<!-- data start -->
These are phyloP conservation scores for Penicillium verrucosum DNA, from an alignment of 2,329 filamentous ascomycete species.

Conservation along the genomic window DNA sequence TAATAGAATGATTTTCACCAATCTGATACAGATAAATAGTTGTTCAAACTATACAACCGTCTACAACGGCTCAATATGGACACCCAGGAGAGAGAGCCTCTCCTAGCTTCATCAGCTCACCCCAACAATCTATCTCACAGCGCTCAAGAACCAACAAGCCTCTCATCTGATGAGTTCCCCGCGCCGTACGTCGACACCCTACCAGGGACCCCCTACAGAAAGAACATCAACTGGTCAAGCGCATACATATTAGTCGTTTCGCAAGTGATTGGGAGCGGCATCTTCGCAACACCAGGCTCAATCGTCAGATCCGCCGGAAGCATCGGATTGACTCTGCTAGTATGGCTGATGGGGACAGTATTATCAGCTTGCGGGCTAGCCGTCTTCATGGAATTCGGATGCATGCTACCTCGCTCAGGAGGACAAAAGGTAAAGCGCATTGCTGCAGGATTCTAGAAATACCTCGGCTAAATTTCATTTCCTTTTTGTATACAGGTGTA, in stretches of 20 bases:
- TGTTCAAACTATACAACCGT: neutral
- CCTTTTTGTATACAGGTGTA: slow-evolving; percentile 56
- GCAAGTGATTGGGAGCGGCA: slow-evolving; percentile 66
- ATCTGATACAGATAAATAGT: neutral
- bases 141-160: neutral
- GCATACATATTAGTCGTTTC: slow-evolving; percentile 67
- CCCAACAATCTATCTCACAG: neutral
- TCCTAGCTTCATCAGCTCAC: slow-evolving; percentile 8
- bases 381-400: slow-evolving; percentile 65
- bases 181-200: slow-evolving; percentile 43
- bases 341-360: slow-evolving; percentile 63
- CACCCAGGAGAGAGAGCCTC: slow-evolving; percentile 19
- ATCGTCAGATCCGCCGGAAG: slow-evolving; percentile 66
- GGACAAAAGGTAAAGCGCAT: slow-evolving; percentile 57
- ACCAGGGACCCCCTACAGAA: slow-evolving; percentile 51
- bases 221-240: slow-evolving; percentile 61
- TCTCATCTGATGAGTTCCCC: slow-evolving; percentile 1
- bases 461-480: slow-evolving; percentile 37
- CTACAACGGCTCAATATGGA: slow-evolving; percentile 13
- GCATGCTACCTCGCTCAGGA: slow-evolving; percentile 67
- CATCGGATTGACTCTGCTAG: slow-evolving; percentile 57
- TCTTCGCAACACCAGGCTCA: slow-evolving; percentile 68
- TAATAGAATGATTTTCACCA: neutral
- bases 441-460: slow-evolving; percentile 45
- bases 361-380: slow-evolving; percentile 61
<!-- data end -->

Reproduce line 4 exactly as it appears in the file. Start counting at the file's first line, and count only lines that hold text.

- CCTTTTTGTATACAGGTGTA: slow-evolving; percentile 56